Wheels Are Gone

Wednesday Evening Session: John 5:1-15, Healing at the Pool at Bethseda.

There are times where it just doesn’t matter what you do…it’s going to be rough night. You can see it coming, know it’s coming…and it just doesn’t matter. This one was of those nights. First, the students were ALL over the place. That’s nothing new for anyone who has ever led a bible study with teens. The randomness is always there, the rabbit chasing is part of the journey. Most of the time, you can funnel it to where you want.

Second, apparently the parents of the teen had a pow-wow over the afternoon and were starting to implement curfews for the students. After a week of being able to run around where they wanted to go when they wanted to do it, the reigns were being pulled in.

Thirdly, this was the start of their 2nd week here. There are a couple of, well…I wouldn’t call it dating, wouldn’t call ’em flings but let’s just say there are some students who are EXTREMELY interested in each other and the distraction factor is getting higher every day.

You pick up some tricks along the way working with students in terms of recapturing or refocusing your group. As a younger youth pastor, I made a lot of bonehead, arrogant, hurtful mistakes. I’d call down a student or two, shaming them to listen. I’d get them quiet but missed their hearts. It always took more work afterwards to rebuild that relationship.

But even the best of the best have nights where you know there isn’t a thing you can do to stop the train wreck. It’s just going to happen. At that point, put down your agenda and pick up some popcorn and watch it unfold. You’ll learn something but hopefully you’ll learn it without having to make everyone in the room angry.

Here we are in this room, 7 different conversations going on and I did that. I mentally checked out and just started watching. One student is building a house of cards on the table in the middle. Two other students are arguing whether verse 4 of chapter 5 is inspired or not because the earliest manuscripts didn’t have it. Another couple is trying to figure out what they are going to do after our session. Another is bummed about have to work childcare in the morning.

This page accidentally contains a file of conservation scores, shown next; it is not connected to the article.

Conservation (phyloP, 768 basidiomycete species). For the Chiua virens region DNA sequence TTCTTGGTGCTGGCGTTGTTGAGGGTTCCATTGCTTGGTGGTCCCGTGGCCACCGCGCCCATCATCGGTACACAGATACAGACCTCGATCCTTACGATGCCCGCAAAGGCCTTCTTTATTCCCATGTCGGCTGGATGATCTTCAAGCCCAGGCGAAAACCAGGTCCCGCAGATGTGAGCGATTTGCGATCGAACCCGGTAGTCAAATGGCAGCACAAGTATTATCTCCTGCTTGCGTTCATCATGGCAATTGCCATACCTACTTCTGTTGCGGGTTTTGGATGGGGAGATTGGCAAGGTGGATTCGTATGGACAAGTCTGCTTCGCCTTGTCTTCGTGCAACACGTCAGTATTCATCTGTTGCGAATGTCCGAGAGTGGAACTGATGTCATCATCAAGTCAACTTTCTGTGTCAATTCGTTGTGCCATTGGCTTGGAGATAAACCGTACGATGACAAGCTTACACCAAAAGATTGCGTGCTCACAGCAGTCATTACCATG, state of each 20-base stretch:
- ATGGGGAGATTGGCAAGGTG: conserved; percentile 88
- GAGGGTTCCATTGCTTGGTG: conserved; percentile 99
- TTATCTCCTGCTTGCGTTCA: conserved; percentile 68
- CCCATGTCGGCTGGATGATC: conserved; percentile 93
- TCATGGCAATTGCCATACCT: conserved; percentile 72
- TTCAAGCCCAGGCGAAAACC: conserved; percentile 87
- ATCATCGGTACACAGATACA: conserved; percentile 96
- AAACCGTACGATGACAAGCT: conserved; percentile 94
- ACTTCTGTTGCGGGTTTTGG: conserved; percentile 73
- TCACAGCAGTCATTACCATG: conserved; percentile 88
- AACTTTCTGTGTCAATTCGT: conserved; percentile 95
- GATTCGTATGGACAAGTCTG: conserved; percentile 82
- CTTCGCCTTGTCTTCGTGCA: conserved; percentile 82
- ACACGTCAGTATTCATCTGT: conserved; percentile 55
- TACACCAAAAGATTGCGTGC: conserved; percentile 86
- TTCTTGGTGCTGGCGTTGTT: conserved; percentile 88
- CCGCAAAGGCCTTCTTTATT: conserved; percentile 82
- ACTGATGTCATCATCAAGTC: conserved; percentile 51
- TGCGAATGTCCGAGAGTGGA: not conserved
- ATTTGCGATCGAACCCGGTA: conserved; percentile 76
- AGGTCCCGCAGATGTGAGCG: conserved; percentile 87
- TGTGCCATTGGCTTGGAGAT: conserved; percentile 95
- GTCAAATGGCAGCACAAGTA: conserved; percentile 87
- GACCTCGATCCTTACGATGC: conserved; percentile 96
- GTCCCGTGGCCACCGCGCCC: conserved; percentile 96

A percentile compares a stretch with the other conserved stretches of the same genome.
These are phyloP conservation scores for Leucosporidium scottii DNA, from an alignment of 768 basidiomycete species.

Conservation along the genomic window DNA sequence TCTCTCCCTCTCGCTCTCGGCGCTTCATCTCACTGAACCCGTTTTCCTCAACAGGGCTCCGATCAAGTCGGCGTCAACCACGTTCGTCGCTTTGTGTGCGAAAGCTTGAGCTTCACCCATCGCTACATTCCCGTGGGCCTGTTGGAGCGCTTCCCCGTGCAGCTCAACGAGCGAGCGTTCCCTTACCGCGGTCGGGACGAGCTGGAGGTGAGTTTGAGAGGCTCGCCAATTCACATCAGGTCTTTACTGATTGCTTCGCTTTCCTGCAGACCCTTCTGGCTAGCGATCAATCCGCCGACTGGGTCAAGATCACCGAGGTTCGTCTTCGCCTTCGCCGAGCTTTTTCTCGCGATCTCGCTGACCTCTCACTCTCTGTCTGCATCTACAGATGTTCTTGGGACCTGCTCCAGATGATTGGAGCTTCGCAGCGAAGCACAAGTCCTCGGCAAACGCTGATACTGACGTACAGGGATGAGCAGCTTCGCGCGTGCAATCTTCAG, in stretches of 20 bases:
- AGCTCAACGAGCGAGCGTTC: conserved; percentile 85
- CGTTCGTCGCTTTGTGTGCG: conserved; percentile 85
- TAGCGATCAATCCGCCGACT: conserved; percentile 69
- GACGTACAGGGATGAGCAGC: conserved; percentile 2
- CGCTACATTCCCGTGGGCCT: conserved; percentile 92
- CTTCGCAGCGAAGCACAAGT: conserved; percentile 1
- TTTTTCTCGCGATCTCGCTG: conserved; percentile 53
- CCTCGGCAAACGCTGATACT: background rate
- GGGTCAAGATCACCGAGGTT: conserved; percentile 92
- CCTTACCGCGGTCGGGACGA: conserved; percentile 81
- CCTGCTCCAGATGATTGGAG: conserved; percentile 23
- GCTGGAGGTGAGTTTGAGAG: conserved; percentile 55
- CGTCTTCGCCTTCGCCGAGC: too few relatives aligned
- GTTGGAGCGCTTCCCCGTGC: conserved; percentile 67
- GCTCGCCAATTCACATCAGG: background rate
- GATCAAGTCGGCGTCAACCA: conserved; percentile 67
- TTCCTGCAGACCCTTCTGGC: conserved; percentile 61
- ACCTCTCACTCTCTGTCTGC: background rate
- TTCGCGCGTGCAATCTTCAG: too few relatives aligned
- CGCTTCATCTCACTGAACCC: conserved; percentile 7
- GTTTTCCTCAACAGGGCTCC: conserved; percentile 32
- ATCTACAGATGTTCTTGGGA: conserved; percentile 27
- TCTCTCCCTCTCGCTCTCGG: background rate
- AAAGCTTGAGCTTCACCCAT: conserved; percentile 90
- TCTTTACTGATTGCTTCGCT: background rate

I’ve watched this unfold with some of my volunteer leaders before and I’d smile at them while shrugging. “You know…some nights it’s like this. Shake it off, try it again next time.” But it was me in the room instead. So I just sat there – arguing with myself.

You should throw the hammer down.

No, let’s see how far out this will go.

Take charge, you’re the adult, they’re not.

But they are future adults and they are going to have to get to a point where they do Bible Study because they WANT to, not have to. This may be a key link in the chain.

You traveled halfway around the globe to teach them.

Maybe I traveled halfway around the globe to learn from them.

I don’t know how long this went on. But after a few minutes, it was observed that I wasn’t really participating in the festivities. And then “IT” happened. Instead of a wreck, the train seemed to find another set of rails that I didn’t even knew existed. We were going to have a couple of hard turns and lurches but maybe the disaster could be avoided.

It started with the two guys who were arguing over the validity of John 5:4. They asked me for my opinion. A chance to shift the conversation…”it’s not important what we think about John 5:4 if we don’t know what the bigger story is that God is writing here. If we can’t see the bigger story, the details are worthless.”

Smart people, religious people are good at this. It’s called straining out the gnat, swallowing the camel. You’re figuring out what is in the microscope without first figuring out what is in the telescope. Molecular biology is as only good as it connects to the whole.

The two guys sort of get it, they start pushing back, another student joins in, then another. Some more pushing.

“Don’t equate details with deepness. Deep doesn’t mean mature.”

“The details” are what makes people think we are smarter than what we really are and it’s completely possible to miss God totally in the process. Exhibit A: The Pharisees. It’s not deep. It’s not mature. Jesus called it spiritual blindness.

The story in John 5 – the “deep, mature” people were concerned that a guy who hadn’t walked in 38 years was carrying his mat on the Sabbath.

We finally got there – unpacking the scripture but it was returning to my room later that I had the real epiphany. There was a moment when I could have really tried to take it over and I didn’t. And that was okay because that meant I had absolutely nothing to do with that whole session. Nothing.

Sometimes the hardest decision leaders have to make is the decision to do nothing and just let it play out. It’s a hard decision because it’s easy to critique and second-guess from the outside looking in and leaders hate having their decisions second-guessed.

It would have been okay if it had completely crashed. Wouldn’t have been the end of the world. I’m glad it didn’t but God is big enough to handle my failures anyway.

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5 thoughts on “Wheels Are Gone

  1. hey. i have to say that i was completely engaged with your story. kind of wanted to find out what happened. thanks for writing honestly. and truthfully thanks for your thoughts. that gnat vs. camel thing is something i keep having to learn.

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  2. Hey Grant! I really liked the story, I wasn’t sure if I would come out in the end as the villain or not. I guess I was just a young naive boy. Sill am in areas but thanks too you I see more of the big picture. Thanks for helping us threw all that and showing us what you came to give us.
    God bless,
    Michael M

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